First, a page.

What is guaranteed to happen is this – nothing – nothing will change because there is no financial incentive to change nor punishment (legally or finacially) if they don’t change.

  5. David

    And still a much more inspiring message than the video that would have taken it’s place.

  6. Herman V

    Conspiracy theories abound again… 🙁

    Most YouTube takedowns are automatic. The labels upload their music to Content ID, and set a policy for what YouTube should do when someone else uploads a video with their music.

    The majors appear to have a default policy of “takedown”. So when someone uploads a video with music from one of the majors, it’s automatically going to get taken down.

    Nobody hit any button to specifically request a takedown of this particular video.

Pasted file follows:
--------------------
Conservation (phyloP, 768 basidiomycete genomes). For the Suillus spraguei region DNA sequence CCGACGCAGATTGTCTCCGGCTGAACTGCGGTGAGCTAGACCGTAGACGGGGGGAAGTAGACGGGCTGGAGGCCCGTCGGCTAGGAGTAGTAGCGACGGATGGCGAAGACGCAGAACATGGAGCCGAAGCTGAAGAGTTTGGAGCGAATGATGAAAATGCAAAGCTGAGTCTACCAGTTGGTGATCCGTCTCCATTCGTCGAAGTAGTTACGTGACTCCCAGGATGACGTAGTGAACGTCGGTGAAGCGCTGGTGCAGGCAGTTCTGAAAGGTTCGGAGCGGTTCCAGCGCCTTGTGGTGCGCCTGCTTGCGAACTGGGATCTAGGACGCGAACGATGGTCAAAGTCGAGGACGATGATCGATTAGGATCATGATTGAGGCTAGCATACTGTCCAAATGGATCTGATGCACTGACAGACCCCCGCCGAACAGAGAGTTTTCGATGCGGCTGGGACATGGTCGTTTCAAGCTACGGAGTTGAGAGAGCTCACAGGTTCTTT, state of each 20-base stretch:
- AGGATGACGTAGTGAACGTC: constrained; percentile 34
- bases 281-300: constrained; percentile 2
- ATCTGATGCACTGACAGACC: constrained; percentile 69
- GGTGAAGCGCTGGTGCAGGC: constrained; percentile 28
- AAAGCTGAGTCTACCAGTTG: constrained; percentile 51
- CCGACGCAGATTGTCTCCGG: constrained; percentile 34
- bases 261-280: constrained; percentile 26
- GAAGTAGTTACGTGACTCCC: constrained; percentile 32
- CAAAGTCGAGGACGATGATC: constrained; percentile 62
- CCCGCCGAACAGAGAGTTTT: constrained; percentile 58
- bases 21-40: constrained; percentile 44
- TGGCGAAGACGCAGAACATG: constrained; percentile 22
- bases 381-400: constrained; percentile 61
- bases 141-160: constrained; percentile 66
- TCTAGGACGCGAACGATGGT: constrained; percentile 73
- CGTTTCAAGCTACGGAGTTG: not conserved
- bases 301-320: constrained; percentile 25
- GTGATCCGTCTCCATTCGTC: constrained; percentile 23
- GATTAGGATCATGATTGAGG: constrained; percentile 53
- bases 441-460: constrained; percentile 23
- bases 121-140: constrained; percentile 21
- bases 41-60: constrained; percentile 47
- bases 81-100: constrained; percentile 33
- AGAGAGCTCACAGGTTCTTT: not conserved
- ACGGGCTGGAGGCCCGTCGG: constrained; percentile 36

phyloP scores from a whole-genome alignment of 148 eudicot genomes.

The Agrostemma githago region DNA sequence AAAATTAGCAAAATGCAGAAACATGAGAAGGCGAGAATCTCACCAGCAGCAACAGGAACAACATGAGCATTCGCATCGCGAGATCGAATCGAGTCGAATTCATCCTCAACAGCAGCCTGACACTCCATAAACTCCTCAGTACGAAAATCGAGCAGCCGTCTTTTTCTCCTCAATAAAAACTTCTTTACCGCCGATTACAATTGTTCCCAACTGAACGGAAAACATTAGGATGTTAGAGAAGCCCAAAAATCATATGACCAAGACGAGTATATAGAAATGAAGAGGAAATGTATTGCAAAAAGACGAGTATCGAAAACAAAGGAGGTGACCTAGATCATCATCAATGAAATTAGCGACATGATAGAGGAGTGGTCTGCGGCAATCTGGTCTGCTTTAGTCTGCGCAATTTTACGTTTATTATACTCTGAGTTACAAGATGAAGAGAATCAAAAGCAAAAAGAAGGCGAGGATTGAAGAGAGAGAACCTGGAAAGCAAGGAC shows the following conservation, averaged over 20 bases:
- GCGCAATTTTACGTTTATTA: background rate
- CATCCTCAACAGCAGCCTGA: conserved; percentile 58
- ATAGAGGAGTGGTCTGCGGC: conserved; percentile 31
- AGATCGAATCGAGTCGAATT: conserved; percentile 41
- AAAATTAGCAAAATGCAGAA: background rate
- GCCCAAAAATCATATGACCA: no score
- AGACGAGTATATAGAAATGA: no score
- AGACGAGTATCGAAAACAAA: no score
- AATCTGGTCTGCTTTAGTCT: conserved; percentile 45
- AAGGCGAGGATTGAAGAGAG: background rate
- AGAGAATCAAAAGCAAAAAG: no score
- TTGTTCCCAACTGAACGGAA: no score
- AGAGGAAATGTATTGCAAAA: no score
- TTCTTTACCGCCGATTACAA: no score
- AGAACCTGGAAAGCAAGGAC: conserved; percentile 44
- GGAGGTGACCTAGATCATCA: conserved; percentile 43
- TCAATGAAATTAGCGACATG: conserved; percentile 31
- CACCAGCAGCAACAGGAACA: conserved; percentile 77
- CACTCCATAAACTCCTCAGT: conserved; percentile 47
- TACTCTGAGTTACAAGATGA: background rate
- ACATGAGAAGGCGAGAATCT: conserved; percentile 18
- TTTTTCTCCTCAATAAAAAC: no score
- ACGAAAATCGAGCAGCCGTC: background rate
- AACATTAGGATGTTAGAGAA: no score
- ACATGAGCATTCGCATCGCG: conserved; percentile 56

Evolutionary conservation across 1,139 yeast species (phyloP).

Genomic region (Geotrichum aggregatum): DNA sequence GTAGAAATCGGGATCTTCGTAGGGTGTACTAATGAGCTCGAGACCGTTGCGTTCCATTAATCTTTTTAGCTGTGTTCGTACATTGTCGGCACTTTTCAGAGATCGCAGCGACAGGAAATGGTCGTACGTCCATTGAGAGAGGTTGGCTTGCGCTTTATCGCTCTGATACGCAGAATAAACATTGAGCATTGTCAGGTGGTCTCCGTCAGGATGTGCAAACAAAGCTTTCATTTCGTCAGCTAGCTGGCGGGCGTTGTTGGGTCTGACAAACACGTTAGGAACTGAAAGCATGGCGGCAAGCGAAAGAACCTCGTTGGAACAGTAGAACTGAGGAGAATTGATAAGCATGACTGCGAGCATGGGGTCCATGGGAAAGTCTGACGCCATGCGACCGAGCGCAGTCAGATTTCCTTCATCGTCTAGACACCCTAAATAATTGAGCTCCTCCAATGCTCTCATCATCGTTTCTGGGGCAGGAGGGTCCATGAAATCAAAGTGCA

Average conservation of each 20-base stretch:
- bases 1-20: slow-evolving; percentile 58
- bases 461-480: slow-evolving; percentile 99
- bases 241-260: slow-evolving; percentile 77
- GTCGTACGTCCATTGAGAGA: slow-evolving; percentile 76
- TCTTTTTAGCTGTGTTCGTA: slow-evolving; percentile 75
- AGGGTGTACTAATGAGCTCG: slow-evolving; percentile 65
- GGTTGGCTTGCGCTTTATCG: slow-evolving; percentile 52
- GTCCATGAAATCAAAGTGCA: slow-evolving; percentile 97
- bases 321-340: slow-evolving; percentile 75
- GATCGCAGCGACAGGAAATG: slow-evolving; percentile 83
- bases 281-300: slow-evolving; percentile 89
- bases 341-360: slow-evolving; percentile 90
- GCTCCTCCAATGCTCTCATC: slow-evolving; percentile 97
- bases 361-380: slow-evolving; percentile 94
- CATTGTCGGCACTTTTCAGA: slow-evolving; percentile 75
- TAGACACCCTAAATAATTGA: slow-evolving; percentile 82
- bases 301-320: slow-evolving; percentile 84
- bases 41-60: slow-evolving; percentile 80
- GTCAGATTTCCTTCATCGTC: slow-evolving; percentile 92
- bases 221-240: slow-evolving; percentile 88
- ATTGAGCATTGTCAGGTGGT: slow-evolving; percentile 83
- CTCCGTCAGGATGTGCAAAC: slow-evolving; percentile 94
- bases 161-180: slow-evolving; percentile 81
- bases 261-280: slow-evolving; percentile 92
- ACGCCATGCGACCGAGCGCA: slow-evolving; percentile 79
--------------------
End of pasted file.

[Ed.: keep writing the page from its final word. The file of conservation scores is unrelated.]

It’s actually good to see that it doesn’t matter whether that user is some nobody from a small village in the darkest regions of Africa, or the party behind the President of the United States…

    BTW: The ‘takedown’ default of the majors is in my opinion somewhat silly. As an independent label group, we instad have a default policy of “monetise”. Our attitude: “Yes, please people, do create a nice video around one of our tracks, put it on YouTube, and share it with all your friends on Facebook. We’ll get a few pennies for it from YouTube, but YouTube will then also display title and artist for the track and a few buy-links. Thank you for promoting our track!”. But that’s not how the major labels see it…

  7. @diymediaservice

    This is just plain dumb. Blocking the DNC? Not a great idea.

  8. mdti

    automatic censorship… that doesn’t make it less illegal and unjustifiable in a so called modern state with strong legal framework…..

    or get used to be dominated by “big brother” (not the lousy TV show that made the words “big brother” meaningless and harmless, the one from 1984….).